Archive for 'Surveys & Compliance'

SNF Workplace Safety: Tap These Links to Prevent Ergonomic Injuries

Posted on 10. Jan, 2010 by .

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Photos: CDC

Photos: CDC

The OSHA web site is more helpful than you think.

Many nursing facilities are implementing patient handling programs that focus on ensuring resident and staff safety.

Key point: To rollout a program, you don’t have to reinvent the wheel, according to Kathleen Rockefeller, PT, ScD, MPH, with the School of Physical Therapy & Rehabilitation Sciences at the University of South Florida in Tampa. Facilities can seek help from the Occupational Safety & Health Administration (OSHA) or other agencies, tap safety specialists — or do some Web searching to see what’s out there, “which is quite a bit,” Rockefeller adds.

For example, check out the OSHA “Guidelines for Nursing Homes: Ergonomics for the Prevention of Musculoskeletal Disorders,” which the agency revised in 2009. The guidelines include various decision trees for repositioning and transferring residents (see pages 13, 15, and 16).

The CDC’s National Institute for Occupational Safety and Health has a publication on its Web site on how to set up a patient handling program in nursing homes.

© Long-Term Care Survey Alert.

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3 Ways to Safely Rein in Physical Restraint Use at Your SNF

Posted on 04. Jan, 2010 by .

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Focusing on these specific clinical issues targets the cause of most restraints.

Physical restraints pave the way for numerous negative resident outcomes, including functional decline, pressure ulcers, depression, falls, and loss of dignity. On the other hand, trying to do restraint reduction on the fly has been known to tie up facilities in IJ citations.

The way out: A three-pronged framework can help you reduce restraint use in a way that wins kudos from residents, families, and surveyors.

Step # 1: Identify whether you’re an outlier. One-fourth of the nation’s nursing homes are at zero percent restraint use — and another quarter are under three percent, noted Carol Benner, ScM, in a webinar on Advancing Excellence in America’s Nursing Homes campaign. So if your facility is above three percent, it has some work it can do to eliminate some of those restraints, said Brenner, field director for the campaign. (more…)

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To Dispose of Controlled Meds, Your SNF Needs a Well-Thought-Out Plan

Posted on 04. Jan, 2010 by .

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Environmental concerns up the compliance ante for managing this common task.

A patient dies or goes to another care facility, leaving his controlled medications behind. What you do next could cause a compliance headache on a couple of fronts.

The bottom line: You have to follow state law requirements for disposing of the medication, and these may differ from state to state. “Some states require two nurses to destroy the medication,” says Al Barber, a director of pharmacy services for Golden Living Pharmacy Services at Golden Living. “Other states require a nurse and a pharmacist to do so. In the latter case, the facility has to store the medications until the pharmacist comes in, which may be only once a month. The drugs have to be secured with a double lock,” adds Barber. (He doesn’t count the director of nursing’s office door as a lock because her door is often open.)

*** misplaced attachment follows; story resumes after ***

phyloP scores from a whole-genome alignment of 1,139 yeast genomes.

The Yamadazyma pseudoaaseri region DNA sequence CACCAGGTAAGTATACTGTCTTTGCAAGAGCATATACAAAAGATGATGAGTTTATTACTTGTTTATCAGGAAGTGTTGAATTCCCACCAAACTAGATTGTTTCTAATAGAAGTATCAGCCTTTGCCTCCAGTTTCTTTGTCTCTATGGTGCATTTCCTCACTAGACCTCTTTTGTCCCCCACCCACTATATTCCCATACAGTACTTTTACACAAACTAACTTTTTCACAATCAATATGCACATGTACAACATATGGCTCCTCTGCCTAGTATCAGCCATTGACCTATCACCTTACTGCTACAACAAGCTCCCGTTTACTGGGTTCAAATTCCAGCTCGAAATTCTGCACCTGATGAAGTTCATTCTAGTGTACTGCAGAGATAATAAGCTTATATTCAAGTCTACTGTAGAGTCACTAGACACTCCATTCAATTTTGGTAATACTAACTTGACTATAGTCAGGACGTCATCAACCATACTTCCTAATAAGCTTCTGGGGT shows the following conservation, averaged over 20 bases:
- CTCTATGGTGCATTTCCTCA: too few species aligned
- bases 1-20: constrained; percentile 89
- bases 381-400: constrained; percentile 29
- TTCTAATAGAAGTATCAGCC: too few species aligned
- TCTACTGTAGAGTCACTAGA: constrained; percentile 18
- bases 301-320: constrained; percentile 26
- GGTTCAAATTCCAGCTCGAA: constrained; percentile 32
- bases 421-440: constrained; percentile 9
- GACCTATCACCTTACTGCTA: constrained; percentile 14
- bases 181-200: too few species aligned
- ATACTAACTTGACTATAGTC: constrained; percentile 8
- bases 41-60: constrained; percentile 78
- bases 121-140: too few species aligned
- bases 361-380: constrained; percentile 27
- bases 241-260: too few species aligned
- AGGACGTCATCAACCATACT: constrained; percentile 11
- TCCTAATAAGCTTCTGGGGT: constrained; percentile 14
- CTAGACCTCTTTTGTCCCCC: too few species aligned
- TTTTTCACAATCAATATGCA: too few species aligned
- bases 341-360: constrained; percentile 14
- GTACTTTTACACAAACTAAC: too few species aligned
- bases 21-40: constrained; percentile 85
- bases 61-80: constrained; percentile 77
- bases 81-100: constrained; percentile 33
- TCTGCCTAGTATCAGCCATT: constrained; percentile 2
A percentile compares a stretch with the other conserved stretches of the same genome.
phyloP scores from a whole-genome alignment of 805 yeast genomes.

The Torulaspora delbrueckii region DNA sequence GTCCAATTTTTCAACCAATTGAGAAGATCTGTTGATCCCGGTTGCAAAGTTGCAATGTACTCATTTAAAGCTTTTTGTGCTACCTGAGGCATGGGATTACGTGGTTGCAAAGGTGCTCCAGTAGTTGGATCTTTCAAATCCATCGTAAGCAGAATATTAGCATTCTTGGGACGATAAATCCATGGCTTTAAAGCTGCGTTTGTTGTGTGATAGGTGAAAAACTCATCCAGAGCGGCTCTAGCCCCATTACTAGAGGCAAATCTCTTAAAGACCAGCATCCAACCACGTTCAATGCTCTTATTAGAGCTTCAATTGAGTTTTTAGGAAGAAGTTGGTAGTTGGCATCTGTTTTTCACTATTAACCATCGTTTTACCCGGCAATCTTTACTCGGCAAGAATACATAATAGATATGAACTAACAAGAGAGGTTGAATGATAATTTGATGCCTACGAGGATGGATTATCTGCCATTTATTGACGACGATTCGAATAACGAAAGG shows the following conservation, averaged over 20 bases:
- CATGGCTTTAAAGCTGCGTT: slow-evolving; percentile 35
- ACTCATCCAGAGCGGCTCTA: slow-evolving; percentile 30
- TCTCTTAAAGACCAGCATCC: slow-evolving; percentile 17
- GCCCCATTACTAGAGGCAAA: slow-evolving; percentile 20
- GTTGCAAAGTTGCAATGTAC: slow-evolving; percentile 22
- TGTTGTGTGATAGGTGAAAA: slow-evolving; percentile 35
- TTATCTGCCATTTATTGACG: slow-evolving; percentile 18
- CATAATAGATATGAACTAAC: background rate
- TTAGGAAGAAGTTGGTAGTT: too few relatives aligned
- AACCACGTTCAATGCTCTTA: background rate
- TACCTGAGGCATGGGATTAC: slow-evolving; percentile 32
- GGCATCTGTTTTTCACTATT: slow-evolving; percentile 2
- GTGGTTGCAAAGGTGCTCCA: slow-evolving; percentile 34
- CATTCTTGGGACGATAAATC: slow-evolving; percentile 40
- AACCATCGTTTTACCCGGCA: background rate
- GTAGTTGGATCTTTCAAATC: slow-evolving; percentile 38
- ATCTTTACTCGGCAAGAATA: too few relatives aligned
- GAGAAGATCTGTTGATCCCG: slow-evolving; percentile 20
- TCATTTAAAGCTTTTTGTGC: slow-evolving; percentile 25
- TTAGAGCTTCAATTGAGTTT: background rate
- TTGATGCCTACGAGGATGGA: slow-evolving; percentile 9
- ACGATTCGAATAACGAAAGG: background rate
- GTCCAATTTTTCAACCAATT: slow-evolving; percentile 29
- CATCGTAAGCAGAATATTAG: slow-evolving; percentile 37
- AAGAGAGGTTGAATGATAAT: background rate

Disposing of the drugs isn’t just a matter of whom — but also how.

“Nursing home staff used to flush the medications,” says Barber. “But a lot of states and local Environmental Protection Agencies are advising against that or don’t allow it.” (more…)

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Ramp Up Your Wheelchair Program Into Best Practice Territory

Posted on 14. Dec, 2009 by .

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Photo: Agência Brasil, Wikipedia

Photo: Agência Brasil, Wikipedia

Find out how to prevent skin breakdown and positioning problems, and enhance quality of life.

The right care plan can help ensure that a wheelchair serves as an enabler rather than a device that can lead to pressure ulcers, dependence, depression — even dysphagia due to poor positioning.

Start by asking if the resident really needs a wheelchair as much as he’s using it, advises Deborah Gavin-Dreschnack, PhD, a health science researcher at the James A. Haley VA Patient Safety Research Center in Tampa, Fla. Setting a goal of getting the person to ambulate at least some of the time can help sidestep the many potential negative effects of chronic wheelchair use, she points out.

If the resident does require a wheelchair, make sure it’s a good fit. That’s the most important thing, emphasizes Kate Brewer, PT, MBA, GCS, VP of Greenfield Rehabilitation Agency Inc. in Milwaukee. (more…)